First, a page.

08 Jan Why Fund-Flow Stats Aren’t the Indicator They Used to Be
C.J. Lawrence’s Portfolio Strategist and Investment Manager Terry Gardner on how fund-flow data is still used.
Ву Simon Constable | January 7, 2018 10:03 p.m. ET
Whether the traditional fund-flow data will be of any use in calling a market top this time is an open question.
РНОТО: ISTOCKPHOTO/GETTY IMAGES
Smart investors used to be able to identify market tops and bottoms by watching the weekly flows of money into and out of mutual funds.
Then came the stampede into exchange-traded funds, and the crystal ball for predicting market shifts grew cloudy.
Because weekly flow data now measures not just money moving into or out of mutual funds or between stock and bond funds, but also between one type of investment product (stock mutual funds) and another (lower-cost ETFs), the data has lost much of its usefulness for gauging small-investor sentiment toward equities in general.
Strategists still keep close watch on the aggregate weekly flows into or out of U.S. stock-focused mutual funds to get an idea of what individual investors are doing on a macro level. Some 95% of long-term mutual-fund assets (which includes around $10 trillion in stock funds) are owned by retail investors, according to estimates from the Investment Company Institute.
“We’ve always used fund flows to measure investing styles, bond versus equities; we use it as a sentiment of retail [or individual] investors,” says Terry Gardner, senior managing director at CJ Lawrence LLC in New York.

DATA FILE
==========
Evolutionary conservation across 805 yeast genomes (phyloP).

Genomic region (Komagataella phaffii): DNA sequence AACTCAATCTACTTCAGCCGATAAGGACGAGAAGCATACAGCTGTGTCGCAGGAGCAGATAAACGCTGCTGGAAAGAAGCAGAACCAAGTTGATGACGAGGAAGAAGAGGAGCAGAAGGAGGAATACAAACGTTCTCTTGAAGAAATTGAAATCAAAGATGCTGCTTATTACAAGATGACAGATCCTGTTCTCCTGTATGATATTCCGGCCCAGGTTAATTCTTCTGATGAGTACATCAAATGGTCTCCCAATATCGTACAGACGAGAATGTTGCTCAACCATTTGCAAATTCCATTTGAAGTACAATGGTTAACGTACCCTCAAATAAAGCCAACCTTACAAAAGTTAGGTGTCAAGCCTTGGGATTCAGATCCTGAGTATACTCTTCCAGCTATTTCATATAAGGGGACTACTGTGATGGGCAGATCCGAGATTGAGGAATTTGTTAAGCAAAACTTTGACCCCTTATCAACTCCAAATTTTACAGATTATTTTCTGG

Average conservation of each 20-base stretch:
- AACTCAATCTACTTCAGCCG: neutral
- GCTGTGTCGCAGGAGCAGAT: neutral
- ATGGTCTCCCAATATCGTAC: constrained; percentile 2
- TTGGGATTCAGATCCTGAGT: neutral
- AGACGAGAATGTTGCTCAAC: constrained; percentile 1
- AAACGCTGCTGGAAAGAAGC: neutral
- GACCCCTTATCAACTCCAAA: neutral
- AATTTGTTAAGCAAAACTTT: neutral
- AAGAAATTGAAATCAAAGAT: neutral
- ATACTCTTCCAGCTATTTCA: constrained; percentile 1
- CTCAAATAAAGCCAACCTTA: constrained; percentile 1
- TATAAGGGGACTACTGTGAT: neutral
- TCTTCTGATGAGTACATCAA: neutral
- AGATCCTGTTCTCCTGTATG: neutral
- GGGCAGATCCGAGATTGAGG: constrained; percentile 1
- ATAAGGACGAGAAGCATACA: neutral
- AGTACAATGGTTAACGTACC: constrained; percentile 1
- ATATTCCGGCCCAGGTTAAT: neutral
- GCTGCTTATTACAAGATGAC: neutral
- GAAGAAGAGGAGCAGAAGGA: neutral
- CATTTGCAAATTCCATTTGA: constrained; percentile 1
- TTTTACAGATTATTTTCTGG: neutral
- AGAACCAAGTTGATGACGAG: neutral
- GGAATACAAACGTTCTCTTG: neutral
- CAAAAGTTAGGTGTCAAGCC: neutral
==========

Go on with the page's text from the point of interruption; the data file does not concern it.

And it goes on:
What has changed, however, is experts’ confidence in the ability to use the flow data to call a broad market shift.
What 2008-09 Taught Us
Fund investors sold heavily as the market dropped in 2008-09, setting up the market for the rally that followed. Net new cash flow into U.S.-stock mutual funds, against the S&P 500’s performance
To understand how that worked in the past requires a bit of reverse psychology. Namely, recognizing that individual investors are often perfectly bad market timers: They have a record of selling low and buying high. Thus, the worst excesses of each tendency tend to be seen at market peaks and troughs.
Back in 2008 and 2009, for example, mutual-fund investors sold heavily as the market fell. The dumping reached its zenith as the market hit bottom, as the accompanying chart shows. Those watching fund flows thus had a pretty good indication that a market shift was under way. Similarly, in the late 1990s, individual investors piled into stock funds as the market peaked, signaling a reversal was imminent.
Assessing the current situation, Mr. Gardner says, “we continue to see outflows from domestic equities and inflows to bond funds; that tells you the retail investor hasn’t fully bought into the rally.” In other words, small investors haven’t yet gone crazy for stocks, as they did in the late 1990s.
That’s useful as far as it goes. But whether the traditional fund-flow data will be of any use in calling a market top this time is an open question.
It all changed